Today we look at changes being made to frequent flier programs. Infrequent flier loyatly is being tested. Program changes are making these passengers of less value compared to the 87 percent of travelers who only fly once a year. We examine the Delta decision to limit seat recline as they squeeze seats together. Hear the 13 percent of frequent travelers cheer and the rest haven’t been heard from. Finally, we read about Google Maps and how the biggest name in search-engine technology is turning this maps program into a kind of destination search engine.
An infrequent flier loyalty ugly truth
Loyalty programs don’t inspire loyalty. Airlines’ frequent flier programs with their focus on the 13 percent of travelers who make up 50 percent of revenue are no longer worth loyalty for the 87 percent of the leisure passengers who only fly once a year. The airlines have consistently made changes unfavorable to their leisure passengers that have decimated the programs.
It’s remarkable to think that 87 percent of travelers on American only fly the airline once a year or less, but it is entirely unsurprising that those people make up only half the revenue. That means the other 13 percent make up the other half. This dynamic is shared by all legacy carriers, and it explains why those airlines all spend so much time focusing on the 13 percent by crafting elite status benefits that are just good enough to keep them from defecting.
…these loyalty programs have been virtually shredded to the point where it makes no sense for a frequent flier to be loyal to an airline. Two things in particular have happened to really move the needle on this. Airlines have increasingly removed the ability for travelers to set a mileage earning goal, and credit cards have become a better way to earn miles than flying.
Delta frequent flyers are fans of less seat recline, more laptop room
Delta Air Lines announced, “that it would limit the amount of seat recline on some flights by about 50 percent, restricting the ability of passengers to lean back, but guaranteeing more working space in front of everyone on the flight. Delta characterizes the move as positive for customers who want to maximize both space in front of them and their productivity, as in when using a laptop.”
…the move by Delta has largely been met with open arms by frequent travelers, many of whom spend the bulk of their time flying for business.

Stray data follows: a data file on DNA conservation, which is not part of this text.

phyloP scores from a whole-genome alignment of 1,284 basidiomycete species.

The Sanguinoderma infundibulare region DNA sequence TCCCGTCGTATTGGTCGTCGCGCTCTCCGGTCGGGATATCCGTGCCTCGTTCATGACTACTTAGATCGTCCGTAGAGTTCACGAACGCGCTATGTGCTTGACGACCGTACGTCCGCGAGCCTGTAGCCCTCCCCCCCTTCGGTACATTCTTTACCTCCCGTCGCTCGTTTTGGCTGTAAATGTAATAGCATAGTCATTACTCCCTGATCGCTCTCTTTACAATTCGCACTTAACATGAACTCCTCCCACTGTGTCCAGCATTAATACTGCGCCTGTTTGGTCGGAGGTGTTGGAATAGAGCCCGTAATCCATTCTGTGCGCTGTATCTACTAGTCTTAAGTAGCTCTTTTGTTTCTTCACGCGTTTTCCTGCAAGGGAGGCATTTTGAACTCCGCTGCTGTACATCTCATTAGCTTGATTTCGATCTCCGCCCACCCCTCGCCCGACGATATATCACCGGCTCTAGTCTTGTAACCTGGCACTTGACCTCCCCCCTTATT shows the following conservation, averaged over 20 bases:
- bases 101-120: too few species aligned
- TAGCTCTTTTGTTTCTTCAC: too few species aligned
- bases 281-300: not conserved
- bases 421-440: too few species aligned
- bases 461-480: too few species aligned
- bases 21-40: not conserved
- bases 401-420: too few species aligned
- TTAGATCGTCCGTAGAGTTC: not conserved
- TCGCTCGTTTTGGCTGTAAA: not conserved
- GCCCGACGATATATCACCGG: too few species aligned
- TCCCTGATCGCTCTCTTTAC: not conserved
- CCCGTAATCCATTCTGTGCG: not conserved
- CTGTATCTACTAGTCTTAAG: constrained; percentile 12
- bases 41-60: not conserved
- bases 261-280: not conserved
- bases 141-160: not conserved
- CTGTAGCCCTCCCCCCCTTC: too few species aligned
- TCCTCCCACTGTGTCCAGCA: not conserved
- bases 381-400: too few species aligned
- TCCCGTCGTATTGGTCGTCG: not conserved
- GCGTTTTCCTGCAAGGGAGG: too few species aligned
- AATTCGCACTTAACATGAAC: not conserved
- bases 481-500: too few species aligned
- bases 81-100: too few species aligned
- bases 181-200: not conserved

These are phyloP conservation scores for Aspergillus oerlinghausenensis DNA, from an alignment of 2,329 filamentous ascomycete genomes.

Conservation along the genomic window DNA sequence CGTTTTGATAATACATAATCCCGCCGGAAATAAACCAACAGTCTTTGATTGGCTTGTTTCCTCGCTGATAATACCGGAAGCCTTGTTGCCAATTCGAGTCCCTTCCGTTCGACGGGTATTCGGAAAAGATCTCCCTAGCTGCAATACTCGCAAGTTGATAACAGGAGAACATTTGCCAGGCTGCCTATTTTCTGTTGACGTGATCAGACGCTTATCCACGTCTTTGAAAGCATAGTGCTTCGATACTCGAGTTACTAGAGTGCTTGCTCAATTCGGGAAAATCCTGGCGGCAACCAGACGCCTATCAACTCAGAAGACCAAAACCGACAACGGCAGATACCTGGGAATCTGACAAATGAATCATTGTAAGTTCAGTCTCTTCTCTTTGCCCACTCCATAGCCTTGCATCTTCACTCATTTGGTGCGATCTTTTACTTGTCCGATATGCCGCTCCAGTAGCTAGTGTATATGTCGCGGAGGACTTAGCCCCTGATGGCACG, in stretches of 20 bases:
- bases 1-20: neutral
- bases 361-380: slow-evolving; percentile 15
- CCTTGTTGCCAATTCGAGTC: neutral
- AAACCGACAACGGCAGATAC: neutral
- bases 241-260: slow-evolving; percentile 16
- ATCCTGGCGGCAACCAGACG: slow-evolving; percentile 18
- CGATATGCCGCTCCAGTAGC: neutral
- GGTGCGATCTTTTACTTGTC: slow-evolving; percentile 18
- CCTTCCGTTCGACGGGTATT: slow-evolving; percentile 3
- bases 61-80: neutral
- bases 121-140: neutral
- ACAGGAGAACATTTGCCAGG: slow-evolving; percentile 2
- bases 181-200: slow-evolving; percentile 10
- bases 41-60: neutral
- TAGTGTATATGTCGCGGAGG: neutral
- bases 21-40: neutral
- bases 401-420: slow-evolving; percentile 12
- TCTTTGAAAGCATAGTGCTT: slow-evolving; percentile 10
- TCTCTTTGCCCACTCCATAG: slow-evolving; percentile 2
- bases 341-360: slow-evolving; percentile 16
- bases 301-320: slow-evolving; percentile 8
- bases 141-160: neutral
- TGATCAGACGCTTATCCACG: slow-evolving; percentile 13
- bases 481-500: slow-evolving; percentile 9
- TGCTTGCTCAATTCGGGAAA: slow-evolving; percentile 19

For some, it’s simply about personal space.
“I think it’s a fine idea,” said Joe Scully, a drone race commentator who frequently travels around the country on Delta headed to events. “I’m almost 6′ 3″. Normally when someone reclines their seat, my blood boils. I feel that the person is invading my space.”
On Twitter, the feedback among well-traveled passengers was similar. “Thank you Delta for using common sense in order to make passengers more comfortable,” tweeted professional speaker and photographer Paul de Burger, when the news broke. “Reclining seats are a menace, especially in economy.”
Google’s next big money maker could be the maps on your phone
Google Maps has long been the standard for receiving driving instructions and finding locations while traveling. For years, the service has been free and the maps, for many, are indispensable. Now, in its drive for more revenues, Google notes that there is a “big opportunity for them to ramp up monetization.”
The company is betting that adding more data about places and businesses to Maps will lead people to spend more time on the service. As users expect more from Maps, Google has extra space to introduce more ads.
“We want to be able to highlight things that are around you and surface them nearby to you in a way that’s not disrupting your experience,’’ said Rajas Moonka, director of product management for Google Maps. Because so much of what users are looking for in Google Maps is commercial in nature, ads can be a helpful addition to the experience, he said.
The company has tested ads in Maps for years, and it owns Waze, a navigation app that runs ads and has been downloaded more than 100 million times. But Google has taken it slow. “We’ve been pretty careful about not being very aggressive about how we present those to users because we don’t want users to feel like we’re overloading the experience,” Moonka said.
Charlie Leocha is the President of Travelers United. He has been working in Washington, DC, for the past ten years with Congress, the Department of Transportation and industry stakeholders on travel issues. He was the consumer representative to the Advisory Committee for Aviation Consumer Protections appointed by the Secretary of Transportation from 2012 through 2018.